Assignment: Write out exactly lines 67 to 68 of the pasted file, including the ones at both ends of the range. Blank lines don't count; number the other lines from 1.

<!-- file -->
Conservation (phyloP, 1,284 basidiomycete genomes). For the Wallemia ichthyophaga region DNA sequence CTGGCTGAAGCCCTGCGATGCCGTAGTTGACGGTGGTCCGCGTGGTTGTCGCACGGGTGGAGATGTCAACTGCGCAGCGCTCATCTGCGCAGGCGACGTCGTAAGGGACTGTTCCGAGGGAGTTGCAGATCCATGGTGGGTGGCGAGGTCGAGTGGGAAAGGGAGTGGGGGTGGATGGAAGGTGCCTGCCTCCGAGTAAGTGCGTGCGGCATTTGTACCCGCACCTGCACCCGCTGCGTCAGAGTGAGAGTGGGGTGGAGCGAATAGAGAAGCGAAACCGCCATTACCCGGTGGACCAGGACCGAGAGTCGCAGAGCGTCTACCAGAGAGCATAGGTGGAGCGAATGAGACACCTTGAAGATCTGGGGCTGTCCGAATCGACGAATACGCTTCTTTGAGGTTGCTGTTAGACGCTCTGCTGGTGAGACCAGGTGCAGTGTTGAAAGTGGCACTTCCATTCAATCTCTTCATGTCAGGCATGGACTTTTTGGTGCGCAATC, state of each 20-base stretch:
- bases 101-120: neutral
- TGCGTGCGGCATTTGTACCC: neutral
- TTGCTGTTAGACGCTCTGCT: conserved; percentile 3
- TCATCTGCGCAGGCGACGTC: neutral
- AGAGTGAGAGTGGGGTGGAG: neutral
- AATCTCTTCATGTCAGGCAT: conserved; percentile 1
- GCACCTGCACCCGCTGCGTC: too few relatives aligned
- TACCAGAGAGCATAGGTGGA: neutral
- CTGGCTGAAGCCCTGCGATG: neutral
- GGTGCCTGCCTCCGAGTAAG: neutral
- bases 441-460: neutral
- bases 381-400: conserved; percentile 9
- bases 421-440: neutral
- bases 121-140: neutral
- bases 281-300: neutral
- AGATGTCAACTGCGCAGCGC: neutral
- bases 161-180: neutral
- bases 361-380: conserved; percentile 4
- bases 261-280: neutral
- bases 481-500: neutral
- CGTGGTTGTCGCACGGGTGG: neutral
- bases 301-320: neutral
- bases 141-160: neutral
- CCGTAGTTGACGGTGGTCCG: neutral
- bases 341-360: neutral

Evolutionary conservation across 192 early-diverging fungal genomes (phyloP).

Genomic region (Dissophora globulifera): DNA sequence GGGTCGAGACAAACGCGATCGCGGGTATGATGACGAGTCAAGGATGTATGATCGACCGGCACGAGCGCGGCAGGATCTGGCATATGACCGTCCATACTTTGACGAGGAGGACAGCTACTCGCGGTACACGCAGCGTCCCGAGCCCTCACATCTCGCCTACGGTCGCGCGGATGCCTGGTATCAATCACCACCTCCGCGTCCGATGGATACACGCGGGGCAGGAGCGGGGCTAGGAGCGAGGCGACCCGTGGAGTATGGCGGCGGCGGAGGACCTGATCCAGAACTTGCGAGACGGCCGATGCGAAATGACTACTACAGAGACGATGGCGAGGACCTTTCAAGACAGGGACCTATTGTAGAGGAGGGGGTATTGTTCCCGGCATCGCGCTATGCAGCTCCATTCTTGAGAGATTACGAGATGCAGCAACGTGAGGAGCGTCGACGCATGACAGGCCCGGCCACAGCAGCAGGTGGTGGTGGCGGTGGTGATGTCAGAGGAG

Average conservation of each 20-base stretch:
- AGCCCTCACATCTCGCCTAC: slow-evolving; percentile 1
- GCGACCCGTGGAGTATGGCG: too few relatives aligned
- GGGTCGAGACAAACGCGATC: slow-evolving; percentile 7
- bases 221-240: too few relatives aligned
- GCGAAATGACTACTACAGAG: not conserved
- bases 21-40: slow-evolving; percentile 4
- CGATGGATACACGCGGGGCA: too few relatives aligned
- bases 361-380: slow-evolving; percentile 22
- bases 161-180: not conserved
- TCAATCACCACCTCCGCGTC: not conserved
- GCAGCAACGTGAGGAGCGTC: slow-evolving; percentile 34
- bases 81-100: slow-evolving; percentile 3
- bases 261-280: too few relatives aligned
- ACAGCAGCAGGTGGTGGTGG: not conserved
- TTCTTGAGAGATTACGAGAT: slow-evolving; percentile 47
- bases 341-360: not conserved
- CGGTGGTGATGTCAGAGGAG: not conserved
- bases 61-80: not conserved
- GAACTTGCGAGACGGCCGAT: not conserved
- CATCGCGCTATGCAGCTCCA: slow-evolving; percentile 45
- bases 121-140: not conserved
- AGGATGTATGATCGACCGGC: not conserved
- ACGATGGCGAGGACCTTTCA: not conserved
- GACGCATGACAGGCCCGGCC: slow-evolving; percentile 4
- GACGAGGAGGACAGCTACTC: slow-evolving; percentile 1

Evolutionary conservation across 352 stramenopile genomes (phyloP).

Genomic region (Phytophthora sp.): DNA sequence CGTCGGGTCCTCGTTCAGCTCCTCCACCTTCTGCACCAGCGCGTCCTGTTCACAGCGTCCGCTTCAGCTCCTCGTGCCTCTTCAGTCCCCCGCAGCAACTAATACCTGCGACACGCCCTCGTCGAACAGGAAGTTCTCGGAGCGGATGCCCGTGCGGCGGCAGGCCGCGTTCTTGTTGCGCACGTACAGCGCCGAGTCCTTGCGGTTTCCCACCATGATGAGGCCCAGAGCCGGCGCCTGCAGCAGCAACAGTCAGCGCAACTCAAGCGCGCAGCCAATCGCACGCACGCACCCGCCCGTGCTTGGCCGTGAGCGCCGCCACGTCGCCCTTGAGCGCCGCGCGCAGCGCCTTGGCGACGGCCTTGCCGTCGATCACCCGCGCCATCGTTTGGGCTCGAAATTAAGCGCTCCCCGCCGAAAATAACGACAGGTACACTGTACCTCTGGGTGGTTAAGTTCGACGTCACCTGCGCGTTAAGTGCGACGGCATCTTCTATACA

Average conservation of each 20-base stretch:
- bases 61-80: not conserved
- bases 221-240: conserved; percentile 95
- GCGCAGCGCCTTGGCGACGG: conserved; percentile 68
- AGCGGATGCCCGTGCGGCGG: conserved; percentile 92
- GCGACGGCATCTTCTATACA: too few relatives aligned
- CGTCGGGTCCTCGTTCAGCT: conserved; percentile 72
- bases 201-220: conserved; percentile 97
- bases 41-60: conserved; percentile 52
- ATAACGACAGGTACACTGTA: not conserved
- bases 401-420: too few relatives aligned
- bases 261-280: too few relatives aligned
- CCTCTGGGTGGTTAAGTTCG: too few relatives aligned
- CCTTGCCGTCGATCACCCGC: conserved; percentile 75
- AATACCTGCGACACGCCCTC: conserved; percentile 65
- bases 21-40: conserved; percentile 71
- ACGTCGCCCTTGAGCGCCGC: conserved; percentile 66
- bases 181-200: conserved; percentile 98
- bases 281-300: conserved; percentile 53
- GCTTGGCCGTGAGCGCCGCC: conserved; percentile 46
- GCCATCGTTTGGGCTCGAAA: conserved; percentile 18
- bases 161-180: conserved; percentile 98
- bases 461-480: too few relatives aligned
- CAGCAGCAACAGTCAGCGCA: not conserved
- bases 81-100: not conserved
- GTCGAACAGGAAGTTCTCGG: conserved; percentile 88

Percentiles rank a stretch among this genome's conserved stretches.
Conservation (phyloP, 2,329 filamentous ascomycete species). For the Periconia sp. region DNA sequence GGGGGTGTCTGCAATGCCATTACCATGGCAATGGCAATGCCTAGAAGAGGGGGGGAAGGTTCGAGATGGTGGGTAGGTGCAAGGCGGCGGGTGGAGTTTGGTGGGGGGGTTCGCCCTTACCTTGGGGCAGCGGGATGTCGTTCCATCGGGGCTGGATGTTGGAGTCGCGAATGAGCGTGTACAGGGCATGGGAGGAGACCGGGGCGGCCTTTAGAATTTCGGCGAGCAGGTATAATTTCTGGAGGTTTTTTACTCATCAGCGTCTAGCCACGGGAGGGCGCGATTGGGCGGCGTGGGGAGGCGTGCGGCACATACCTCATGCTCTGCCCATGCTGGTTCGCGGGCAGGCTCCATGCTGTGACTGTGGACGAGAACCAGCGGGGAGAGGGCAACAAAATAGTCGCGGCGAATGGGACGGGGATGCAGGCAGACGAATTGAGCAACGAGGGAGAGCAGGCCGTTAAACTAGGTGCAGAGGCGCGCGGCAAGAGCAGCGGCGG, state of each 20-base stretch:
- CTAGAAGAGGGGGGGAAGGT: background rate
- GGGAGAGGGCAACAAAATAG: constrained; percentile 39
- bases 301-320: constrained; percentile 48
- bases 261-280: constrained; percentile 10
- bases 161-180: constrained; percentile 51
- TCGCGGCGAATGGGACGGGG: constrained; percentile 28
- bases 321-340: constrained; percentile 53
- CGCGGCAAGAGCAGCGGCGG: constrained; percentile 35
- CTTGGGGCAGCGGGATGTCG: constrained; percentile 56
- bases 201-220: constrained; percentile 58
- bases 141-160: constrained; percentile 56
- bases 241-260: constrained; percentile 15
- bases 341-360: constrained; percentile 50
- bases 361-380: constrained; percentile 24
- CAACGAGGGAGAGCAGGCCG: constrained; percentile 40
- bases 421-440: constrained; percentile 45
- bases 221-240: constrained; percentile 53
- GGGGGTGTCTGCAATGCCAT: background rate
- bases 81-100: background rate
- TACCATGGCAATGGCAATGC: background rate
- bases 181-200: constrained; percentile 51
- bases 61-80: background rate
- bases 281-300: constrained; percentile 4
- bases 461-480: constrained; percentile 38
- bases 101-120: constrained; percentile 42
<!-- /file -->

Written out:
- bases 401-420: too few relatives aligned
- bases 261-280: too few relatives aligned